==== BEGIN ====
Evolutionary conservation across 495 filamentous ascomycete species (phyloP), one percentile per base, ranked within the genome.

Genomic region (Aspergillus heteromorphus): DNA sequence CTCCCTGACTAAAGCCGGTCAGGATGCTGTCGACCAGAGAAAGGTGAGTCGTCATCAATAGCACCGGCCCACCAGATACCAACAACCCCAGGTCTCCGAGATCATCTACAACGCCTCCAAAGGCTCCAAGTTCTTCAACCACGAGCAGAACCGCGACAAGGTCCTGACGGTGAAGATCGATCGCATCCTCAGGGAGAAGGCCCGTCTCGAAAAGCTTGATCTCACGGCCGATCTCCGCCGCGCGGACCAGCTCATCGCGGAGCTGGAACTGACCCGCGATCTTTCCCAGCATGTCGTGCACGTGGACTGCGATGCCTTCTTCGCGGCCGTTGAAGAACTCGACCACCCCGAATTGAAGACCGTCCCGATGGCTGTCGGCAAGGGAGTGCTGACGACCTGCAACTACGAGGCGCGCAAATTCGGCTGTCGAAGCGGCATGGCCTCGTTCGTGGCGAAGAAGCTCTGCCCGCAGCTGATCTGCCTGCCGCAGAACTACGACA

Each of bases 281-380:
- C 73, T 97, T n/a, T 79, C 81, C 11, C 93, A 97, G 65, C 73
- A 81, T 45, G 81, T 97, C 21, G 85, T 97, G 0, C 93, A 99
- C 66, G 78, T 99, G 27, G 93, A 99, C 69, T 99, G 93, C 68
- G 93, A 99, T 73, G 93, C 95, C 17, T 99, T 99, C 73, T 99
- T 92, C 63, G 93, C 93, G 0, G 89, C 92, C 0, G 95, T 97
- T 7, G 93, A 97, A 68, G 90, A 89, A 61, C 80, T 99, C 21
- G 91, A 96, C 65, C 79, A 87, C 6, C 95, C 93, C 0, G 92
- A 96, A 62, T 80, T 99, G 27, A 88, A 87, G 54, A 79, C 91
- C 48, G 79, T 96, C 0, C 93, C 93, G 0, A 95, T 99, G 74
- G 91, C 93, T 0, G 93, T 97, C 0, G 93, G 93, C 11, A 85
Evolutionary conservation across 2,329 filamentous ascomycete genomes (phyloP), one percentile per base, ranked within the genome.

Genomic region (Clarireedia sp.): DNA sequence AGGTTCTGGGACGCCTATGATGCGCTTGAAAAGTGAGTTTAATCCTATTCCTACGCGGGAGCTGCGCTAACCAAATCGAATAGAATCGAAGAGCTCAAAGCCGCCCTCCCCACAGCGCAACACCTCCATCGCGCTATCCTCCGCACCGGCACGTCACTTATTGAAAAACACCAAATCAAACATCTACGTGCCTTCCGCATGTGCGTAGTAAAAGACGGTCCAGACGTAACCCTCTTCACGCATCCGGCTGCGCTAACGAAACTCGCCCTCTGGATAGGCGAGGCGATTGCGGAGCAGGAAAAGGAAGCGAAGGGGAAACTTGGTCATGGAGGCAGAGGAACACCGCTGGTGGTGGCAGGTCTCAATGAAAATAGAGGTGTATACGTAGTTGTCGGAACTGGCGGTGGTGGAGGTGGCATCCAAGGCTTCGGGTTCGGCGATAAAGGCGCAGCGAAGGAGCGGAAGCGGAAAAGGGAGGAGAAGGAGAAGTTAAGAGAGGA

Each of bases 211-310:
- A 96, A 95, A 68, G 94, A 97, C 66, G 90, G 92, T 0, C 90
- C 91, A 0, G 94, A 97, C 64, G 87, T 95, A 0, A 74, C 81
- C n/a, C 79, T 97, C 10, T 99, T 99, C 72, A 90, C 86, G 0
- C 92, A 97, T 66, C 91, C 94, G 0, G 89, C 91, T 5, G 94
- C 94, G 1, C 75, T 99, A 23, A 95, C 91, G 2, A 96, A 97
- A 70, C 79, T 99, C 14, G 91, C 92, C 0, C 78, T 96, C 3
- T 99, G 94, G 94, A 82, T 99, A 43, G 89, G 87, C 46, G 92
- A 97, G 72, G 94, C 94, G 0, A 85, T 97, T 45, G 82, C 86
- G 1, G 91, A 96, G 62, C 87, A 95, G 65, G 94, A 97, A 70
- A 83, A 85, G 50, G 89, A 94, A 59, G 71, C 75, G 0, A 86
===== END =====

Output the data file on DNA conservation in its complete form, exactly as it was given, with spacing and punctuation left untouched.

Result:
Evolutionary conservation across 495 filamentous ascomycete species (phyloP), one percentile per base, ranked within the genome.

Genomic region (Aspergillus heteromorphus): DNA sequence CTCCCTGACTAAAGCCGGTCAGGATGCTGTCGACCAGAGAAAGGTGAGTCGTCATCAATAGCACCGGCCCACCAGATACCAACAACCCCAGGTCTCCGAGATCATCTACAACGCCTCCAAAGGCTCCAAGTTCTTCAACCACGAGCAGAACCGCGACAAGGTCCTGACGGTGAAGATCGATCGCATCCTCAGGGAGAAGGCCCGTCTCGAAAAGCTTGATCTCACGGCCGATCTCCGCCGCGCGGACCAGCTCATCGCGGAGCTGGAACTGACCCGCGATCTTTCCCAGCATGTCGTGCACGTGGACTGCGATGCCTTCTTCGCGGCCGTTGAAGAACTCGACCACCCCGAATTGAAGACCGTCCCGATGGCTGTCGGCAAGGGAGTGCTGACGACCTGCAACTACGAGGCGCGCAAATTCGGCTGTCGAAGCGGCATGGCCTCGTTCGTGGCGAAGAAGCTCTGCCCGCAGCTGATCTGCCTGCCGCAGAACTACGACA

Each of bases 281-380:
- C 73, T 97, T n/a, T 79, C 81, C 11, C 93, A 97, G 65, C 73
- A 81, T 45, G 81, T 97, C 21, G 85, T 97, G 0, C 93, A 99
- C 66, G 78, T 99, G 27, G 93, A 99, C 69, T 99, G 93, C 68
- G 93, A 99, T 73, G 93, C 95, C 17, T 99, T 99, C 73, T 99
- T 92, C 63, G 93, C 93, G 0, G 89, C 92, C 0, G 95, T 97
- T 7, G 93, A 97, A 68, G 90, A 89, A 61, C 80, T 99, C 21
- G 91, A 96, C 65, C 79, A 87, C 6, C 95, C 93, C 0, G 92
- A 96, A 62, T 80, T 99, G 27, A 88, A 87, G 54, A 79, C 91
- C 48, G 79, T 96, C 0, C 93, C 93, G 0, A 95, T 99, G 74
- G 91, C 93, T 0, G 93, T 97, C 0, G 93, G 93, C 11, A 85
Evolutionary conservation across 2,329 filamentous ascomycete genomes (phyloP), one percentile per base, ranked within the genome.

Genomic region (Clarireedia sp.): DNA sequence AGGTTCTGGGACGCCTATGATGCGCTTGAAAAGTGAGTTTAATCCTATTCCTACGCGGGAGCTGCGCTAACCAAATCGAATAGAATCGAAGAGCTCAAAGCCGCCCTCCCCACAGCGCAACACCTCCATCGCGCTATCCTCCGCACCGGCACGTCACTTATTGAAAAACACCAAATCAAACATCTACGTGCCTTCCGCATGTGCGTAGTAAAAGACGGTCCAGACGTAACCCTCTTCACGCATCCGGCTGCGCTAACGAAACTCGCCCTCTGGATAGGCGAGGCGATTGCGGAGCAGGAAAAGGAAGCGAAGGGGAAACTTGGTCATGGAGGCAGAGGAACACCGCTGGTGGTGGCAGGTCTCAATGAAAATAGAGGTGTATACGTAGTTGTCGGAACTGGCGGTGGTGGAGGTGGCATCCAAGGCTTCGGGTTCGGCGATAAAGGCGCAGCGAAGGAGCGGAAGCGGAAAAGGGAGGAGAAGGAGAAGTTAAGAGAGGA

Each of bases 211-310:
- A 96, A 95, A 68, G 94, A 97, C 66, G 90, G 92, T 0, C 90
- C 91, A 0, G 94, A 97, C 64, G 87, T 95, A 0, A 74, C 81
- C n/a, C 79, T 97, C 10, T 99, T 99, C 72, A 90, C 86, G 0
- C 92, A 97, T 66, C 91, C 94, G 0, G 89, C 91, T 5, G 94
- C 94, G 1, C 75, T 99, A 23, A 95, C 91, G 2, A 96, A 97
- A 70, C 79, T 99, C 14, G 91, C 92, C 0, C 78, T 96, C 3
- T 99, G 94, G 94, A 82, T 99, A 43, G 89, G 87, C 46, G 92
- A 97, G 72, G 94, C 94, G 0, A 85, T 97, T 45, G 82, C 86
- G 1, G 91, A 96, G 62, C 87, A 95, G 65, G 94, A 97, A 70
- A 83, A 85, G 50, G 89, A 94, A 59, G 71, C 75, G 0, A 86